The Vancouver School’s phenomenological method was chosen because it can lead to a systematic explication of human experiences [24]. Table 1 shows the 12 consecutive steps of the Vancouver School method [24] and describes how they were conducted in the present study.

Table 1 12 Steps of the Vancouver School method

According to Malterud [25], multiple researchers may strengthen the design of the study because they can supplement and contest each other. The research team included a paramedic and a physician, both of whom were experienced in emergency medical care, along with a nurse, who had expertise in qualitative research. The varying experiences and interdisciplinary knowledge of the research team ensured a wider perspective of the phenomenon and created a critical dialogue of the analysis and possible preconceptions.

Sample and setting

The participants were recruited with purposive sampling from a group of EMTs, nurses, and physicians who were experienced in patient handover at EDs. Recruitment was limited to Iceland’s largest hospitals: National Hospital in Reykjavík (~ 100,000 ED visits annually) and Akureyri Hospital in northern Iceland (~ 15,000 ED visits annually), as well as the three ambulance services with the greatest frequency of runs.

The head of each relevant department/service area was asked to send information about the study to the pool of possible participants, and those who might be interested in participating were asked to contact the first author (SD). The number of participants was not determined beforehand. Instead, it was kept in mind that the sample should have a high level of information power, which is assessed based on whether the subject is being examined narrowly or broadly, and whether the participants have some experience with the subject [25].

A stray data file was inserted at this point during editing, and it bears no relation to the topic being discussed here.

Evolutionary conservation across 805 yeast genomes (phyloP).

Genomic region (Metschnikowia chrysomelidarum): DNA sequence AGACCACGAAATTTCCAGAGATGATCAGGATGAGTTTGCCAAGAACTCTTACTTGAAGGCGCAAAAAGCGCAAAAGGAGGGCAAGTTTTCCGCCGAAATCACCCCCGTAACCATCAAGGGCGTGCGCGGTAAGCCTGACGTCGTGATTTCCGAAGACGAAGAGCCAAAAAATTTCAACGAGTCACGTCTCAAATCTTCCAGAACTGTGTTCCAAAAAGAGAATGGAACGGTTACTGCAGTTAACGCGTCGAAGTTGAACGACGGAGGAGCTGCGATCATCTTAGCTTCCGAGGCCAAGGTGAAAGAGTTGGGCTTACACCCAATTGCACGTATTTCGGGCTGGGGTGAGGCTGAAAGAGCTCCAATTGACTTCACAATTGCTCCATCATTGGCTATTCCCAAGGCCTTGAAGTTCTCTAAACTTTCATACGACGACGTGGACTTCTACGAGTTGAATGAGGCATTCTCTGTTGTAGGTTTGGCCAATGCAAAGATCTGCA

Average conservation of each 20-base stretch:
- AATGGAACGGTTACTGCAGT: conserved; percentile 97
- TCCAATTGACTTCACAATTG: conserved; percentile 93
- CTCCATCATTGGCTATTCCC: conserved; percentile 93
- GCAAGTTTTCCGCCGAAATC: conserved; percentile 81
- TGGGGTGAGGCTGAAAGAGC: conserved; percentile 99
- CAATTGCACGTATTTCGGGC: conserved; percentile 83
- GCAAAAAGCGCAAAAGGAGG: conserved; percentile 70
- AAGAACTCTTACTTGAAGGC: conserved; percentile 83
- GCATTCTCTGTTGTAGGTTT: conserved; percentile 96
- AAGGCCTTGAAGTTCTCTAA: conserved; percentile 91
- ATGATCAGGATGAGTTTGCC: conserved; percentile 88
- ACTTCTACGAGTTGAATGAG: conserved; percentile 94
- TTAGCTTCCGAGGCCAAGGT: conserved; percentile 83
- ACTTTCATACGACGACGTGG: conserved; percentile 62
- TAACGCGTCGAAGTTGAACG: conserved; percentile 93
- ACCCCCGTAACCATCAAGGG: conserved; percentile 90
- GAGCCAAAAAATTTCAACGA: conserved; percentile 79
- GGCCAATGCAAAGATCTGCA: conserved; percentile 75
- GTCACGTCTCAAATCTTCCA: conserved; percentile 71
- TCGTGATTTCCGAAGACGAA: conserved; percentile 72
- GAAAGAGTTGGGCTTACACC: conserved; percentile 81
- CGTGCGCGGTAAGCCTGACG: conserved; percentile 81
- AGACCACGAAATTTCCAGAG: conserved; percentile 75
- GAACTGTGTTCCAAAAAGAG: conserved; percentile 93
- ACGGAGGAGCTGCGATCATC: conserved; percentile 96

Twenty-three healthcare professionals were willing to participate in the study. After 17 interviews, the data were considered enough to meet the aim of the study, and data collection was stopped. The participants were 11 men and six women, ranging from 30 to 61 years of age. All had experience with patient handovers between EMTs and EDs healthcare professionals for periods ranging from two to 32 years.

The participating EMTs had dissimilar certification levels, though: EMT, advanced EMT and paramedic. EMT certification can be obtained after 260 h of entry-level education in patient transport, while advanced EMT certification requires 350 h of additional training. Both EMT and advanced EMT education are provided in the Icelandic EMT school and are based on the U.S. National Highway Traffic Safety Administration standard curriculum. Most practicing paramedics studied for a period of nine months to one year at paramedic schools in the United States because this form of education is not provided in Iceland. Hereafter, both EMTs and paramedics will be referred to as EMTs.

National guidelines stipulate what interventions EMTs are allowed to perform. Patient handover communication in EDs is both orally and in writing in a paper journal. There are no clear guidelines or protocols for ambulance crew patient handovers in EDs. However, the SBAR communication tool was being used in both hospitals.

Data collection

Individual semi-structured interviews with open-ended questions were used because this enables discussions with the participants more than a direct question-and-answer format [26]. The data were collected between November 2017 and March 2018. The first author conducted all the interviews at times and locations chosen by the participants, ensuring privacy and quiet for the interviews. The average interview duration was 45 min (range 26–64 min).

An interview guide based on the researchers’ clinical experiences was used. The main question was as follows: Can you describe your experiences regarding the handover of patients transported by ambulances to hospital EDs. This question was followed by a few open-ended questions about handover procedures, responsibilities, and communication, such as quality of information, attentiveness, information flows, written reports, and feedback. After each interview, the interview guide was reviewed, but no changes or additions were needed. To establish an overview of data, the transcribed interviews were carefully read by all the researchers, and this was a practice that was repeated throughout the analysis.

Data analysis, interpretation, and verification